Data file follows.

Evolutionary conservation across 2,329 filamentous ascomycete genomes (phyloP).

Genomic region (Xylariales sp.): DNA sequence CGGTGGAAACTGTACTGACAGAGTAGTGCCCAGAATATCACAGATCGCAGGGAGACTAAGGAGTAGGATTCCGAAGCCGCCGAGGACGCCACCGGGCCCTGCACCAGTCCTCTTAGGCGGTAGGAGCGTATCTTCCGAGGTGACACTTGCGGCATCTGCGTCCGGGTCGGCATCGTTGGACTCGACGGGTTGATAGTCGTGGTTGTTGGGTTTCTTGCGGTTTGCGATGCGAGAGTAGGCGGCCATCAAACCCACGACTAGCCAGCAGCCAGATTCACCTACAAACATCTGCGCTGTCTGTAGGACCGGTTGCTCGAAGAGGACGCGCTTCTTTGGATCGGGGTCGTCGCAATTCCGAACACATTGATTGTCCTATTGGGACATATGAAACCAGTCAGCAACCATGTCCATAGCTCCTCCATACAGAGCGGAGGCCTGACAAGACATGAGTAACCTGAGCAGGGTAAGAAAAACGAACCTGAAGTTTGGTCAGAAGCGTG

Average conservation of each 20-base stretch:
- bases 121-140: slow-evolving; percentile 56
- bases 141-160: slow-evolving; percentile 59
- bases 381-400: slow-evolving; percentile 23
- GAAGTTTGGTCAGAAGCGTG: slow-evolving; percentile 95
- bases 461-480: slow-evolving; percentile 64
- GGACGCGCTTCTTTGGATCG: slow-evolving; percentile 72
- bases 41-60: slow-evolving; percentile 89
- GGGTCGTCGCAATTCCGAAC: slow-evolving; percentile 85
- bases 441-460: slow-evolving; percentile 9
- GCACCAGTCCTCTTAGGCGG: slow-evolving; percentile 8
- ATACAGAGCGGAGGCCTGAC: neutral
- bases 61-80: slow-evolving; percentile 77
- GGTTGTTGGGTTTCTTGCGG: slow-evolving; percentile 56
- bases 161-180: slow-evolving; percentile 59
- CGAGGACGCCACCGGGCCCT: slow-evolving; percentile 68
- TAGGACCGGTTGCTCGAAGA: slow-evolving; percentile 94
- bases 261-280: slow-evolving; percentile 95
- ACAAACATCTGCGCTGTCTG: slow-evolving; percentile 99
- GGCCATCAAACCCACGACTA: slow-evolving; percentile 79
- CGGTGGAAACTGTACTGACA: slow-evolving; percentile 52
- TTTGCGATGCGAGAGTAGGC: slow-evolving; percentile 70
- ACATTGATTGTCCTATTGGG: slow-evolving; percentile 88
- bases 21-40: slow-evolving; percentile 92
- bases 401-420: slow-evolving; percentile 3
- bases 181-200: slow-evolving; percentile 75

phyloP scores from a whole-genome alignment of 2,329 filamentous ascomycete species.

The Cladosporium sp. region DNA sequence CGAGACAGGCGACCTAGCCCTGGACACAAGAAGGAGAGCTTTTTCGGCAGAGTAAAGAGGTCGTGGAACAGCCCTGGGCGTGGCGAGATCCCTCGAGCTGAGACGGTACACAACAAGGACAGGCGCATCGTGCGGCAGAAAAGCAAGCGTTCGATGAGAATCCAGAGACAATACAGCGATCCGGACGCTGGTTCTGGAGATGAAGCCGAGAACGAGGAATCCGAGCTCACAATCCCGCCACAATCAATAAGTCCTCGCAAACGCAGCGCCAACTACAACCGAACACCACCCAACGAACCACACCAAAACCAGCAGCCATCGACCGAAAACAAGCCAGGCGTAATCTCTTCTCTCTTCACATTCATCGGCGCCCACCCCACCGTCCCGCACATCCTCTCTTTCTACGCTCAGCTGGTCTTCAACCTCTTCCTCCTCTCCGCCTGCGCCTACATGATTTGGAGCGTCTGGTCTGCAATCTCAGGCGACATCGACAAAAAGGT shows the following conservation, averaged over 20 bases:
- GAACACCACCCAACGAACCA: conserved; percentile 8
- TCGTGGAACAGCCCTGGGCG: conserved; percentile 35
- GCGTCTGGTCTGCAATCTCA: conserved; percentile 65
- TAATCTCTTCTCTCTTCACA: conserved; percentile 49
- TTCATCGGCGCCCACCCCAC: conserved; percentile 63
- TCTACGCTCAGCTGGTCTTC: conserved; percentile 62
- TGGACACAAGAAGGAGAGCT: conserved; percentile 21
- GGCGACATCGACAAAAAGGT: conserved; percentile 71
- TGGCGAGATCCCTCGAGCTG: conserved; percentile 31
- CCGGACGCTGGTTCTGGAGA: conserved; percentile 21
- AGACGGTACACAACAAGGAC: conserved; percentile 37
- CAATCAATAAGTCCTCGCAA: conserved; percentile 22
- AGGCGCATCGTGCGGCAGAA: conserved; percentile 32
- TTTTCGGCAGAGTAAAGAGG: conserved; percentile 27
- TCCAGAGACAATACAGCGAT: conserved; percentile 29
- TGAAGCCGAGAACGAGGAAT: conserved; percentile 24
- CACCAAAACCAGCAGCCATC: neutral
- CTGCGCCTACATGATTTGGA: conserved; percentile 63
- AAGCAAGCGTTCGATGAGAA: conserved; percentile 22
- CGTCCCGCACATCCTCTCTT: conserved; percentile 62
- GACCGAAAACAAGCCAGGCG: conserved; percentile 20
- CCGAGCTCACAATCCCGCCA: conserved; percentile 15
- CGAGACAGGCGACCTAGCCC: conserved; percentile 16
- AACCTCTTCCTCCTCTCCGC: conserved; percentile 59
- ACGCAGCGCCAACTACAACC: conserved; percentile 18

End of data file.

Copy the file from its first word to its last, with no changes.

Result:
Evolutionary conservation across 2,329 filamentous ascomycete genomes (phyloP).

Genomic region (Xylariales sp.): DNA sequence CGGTGGAAACTGTACTGACAGAGTAGTGCCCAGAATATCACAGATCGCAGGGAGACTAAGGAGTAGGATTCCGAAGCCGCCGAGGACGCCACCGGGCCCTGCACCAGTCCTCTTAGGCGGTAGGAGCGTATCTTCCGAGGTGACACTTGCGGCATCTGCGTCCGGGTCGGCATCGTTGGACTCGACGGGTTGATAGTCGTGGTTGTTGGGTTTCTTGCGGTTTGCGATGCGAGAGTAGGCGGCCATCAAACCCACGACTAGCCAGCAGCCAGATTCACCTACAAACATCTGCGCTGTCTGTAGGACCGGTTGCTCGAAGAGGACGCGCTTCTTTGGATCGGGGTCGTCGCAATTCCGAACACATTGATTGTCCTATTGGGACATATGAAACCAGTCAGCAACCATGTCCATAGCTCCTCCATACAGAGCGGAGGCCTGACAAGACATGAGTAACCTGAGCAGGGTAAGAAAAACGAACCTGAAGTTTGGTCAGAAGCGTG

Average conservation of each 20-base stretch:
- bases 121-140: slow-evolving; percentile 56
- bases 141-160: slow-evolving; percentile 59
- bases 381-400: slow-evolving; percentile 23
- GAAGTTTGGTCAGAAGCGTG: slow-evolving; percentile 95
- bases 461-480: slow-evolving; percentile 64
- GGACGCGCTTCTTTGGATCG: slow-evolving; percentile 72
- bases 41-60: slow-evolving; percentile 89
- GGGTCGTCGCAATTCCGAAC: slow-evolving; percentile 85
- bases 441-460: slow-evolving; percentile 9
- GCACCAGTCCTCTTAGGCGG: slow-evolving; percentile 8
- ATACAGAGCGGAGGCCTGAC: neutral
- bases 61-80: slow-evolving; percentile 77
- GGTTGTTGGGTTTCTTGCGG: slow-evolving; percentile 56
- bases 161-180: slow-evolving; percentile 59
- CGAGGACGCCACCGGGCCCT: slow-evolving; percentile 68
- TAGGACCGGTTGCTCGAAGA: slow-evolving; percentile 94
- bases 261-280: slow-evolving; percentile 95
- ACAAACATCTGCGCTGTCTG: slow-evolving; percentile 99
- GGCCATCAAACCCACGACTA: slow-evolving; percentile 79
- CGGTGGAAACTGTACTGACA: slow-evolving; percentile 52
- TTTGCGATGCGAGAGTAGGC: slow-evolving; percentile 70
- ACATTGATTGTCCTATTGGG: slow-evolving; percentile 88
- bases 21-40: slow-evolving; percentile 92
- bases 401-420: slow-evolving; percentile 3
- bases 181-200: slow-evolving; percentile 75

phyloP scores from a whole-genome alignment of 2,329 filamentous ascomycete species.

The Cladosporium sp. region DNA sequence CGAGACAGGCGACCTAGCCCTGGACACAAGAAGGAGAGCTTTTTCGGCAGAGTAAAGAGGTCGTGGAACAGCCCTGGGCGTGGCGAGATCCCTCGAGCTGAGACGGTACACAACAAGGACAGGCGCATCGTGCGGCAGAAAAGCAAGCGTTCGATGAGAATCCAGAGACAATACAGCGATCCGGACGCTGGTTCTGGAGATGAAGCCGAGAACGAGGAATCCGAGCTCACAATCCCGCCACAATCAATAAGTCCTCGCAAACGCAGCGCCAACTACAACCGAACACCACCCAACGAACCACACCAAAACCAGCAGCCATCGACCGAAAACAAGCCAGGCGTAATCTCTTCTCTCTTCACATTCATCGGCGCCCACCCCACCGTCCCGCACATCCTCTCTTTCTACGCTCAGCTGGTCTTCAACCTCTTCCTCCTCTCCGCCTGCGCCTACATGATTTGGAGCGTCTGGTCTGCAATCTCAGGCGACATCGACAAAAAGGT shows the following conservation, averaged over 20 bases:
- GAACACCACCCAACGAACCA: conserved; percentile 8
- TCGTGGAACAGCCCTGGGCG: conserved; percentile 35
- GCGTCTGGTCTGCAATCTCA: conserved; percentile 65
- TAATCTCTTCTCTCTTCACA: conserved; percentile 49
- TTCATCGGCGCCCACCCCAC: conserved; percentile 63
- TCTACGCTCAGCTGGTCTTC: conserved; percentile 62
- TGGACACAAGAAGGAGAGCT: conserved; percentile 21
- GGCGACATCGACAAAAAGGT: conserved; percentile 71
- TGGCGAGATCCCTCGAGCTG: conserved; percentile 31
- CCGGACGCTGGTTCTGGAGA: conserved; percentile 21
- AGACGGTACACAACAAGGAC: conserved; percentile 37
- CAATCAATAAGTCCTCGCAA: conserved; percentile 22
- AGGCGCATCGTGCGGCAGAA: conserved; percentile 32
- TTTTCGGCAGAGTAAAGAGG: conserved; percentile 27
- TCCAGAGACAATACAGCGAT: conserved; percentile 29
- TGAAGCCGAGAACGAGGAAT: conserved; percentile 24
- CACCAAAACCAGCAGCCATC: neutral
- CTGCGCCTACATGATTTGGA: conserved; percentile 63
- AAGCAAGCGTTCGATGAGAA: conserved; percentile 22
- CGTCCCGCACATCCTCTCTT: conserved; percentile 62
- GACCGAAAACAAGCCAGGCG: conserved; percentile 20
- CCGAGCTCACAATCCCGCCA: conserved; percentile 15
- CGAGACAGGCGACCTAGCCC: conserved; percentile 16
- AACCTCTTCCTCCTCTCCGC: conserved; percentile 59
- ACGCAGCGCCAACTACAACC: conserved; percentile 18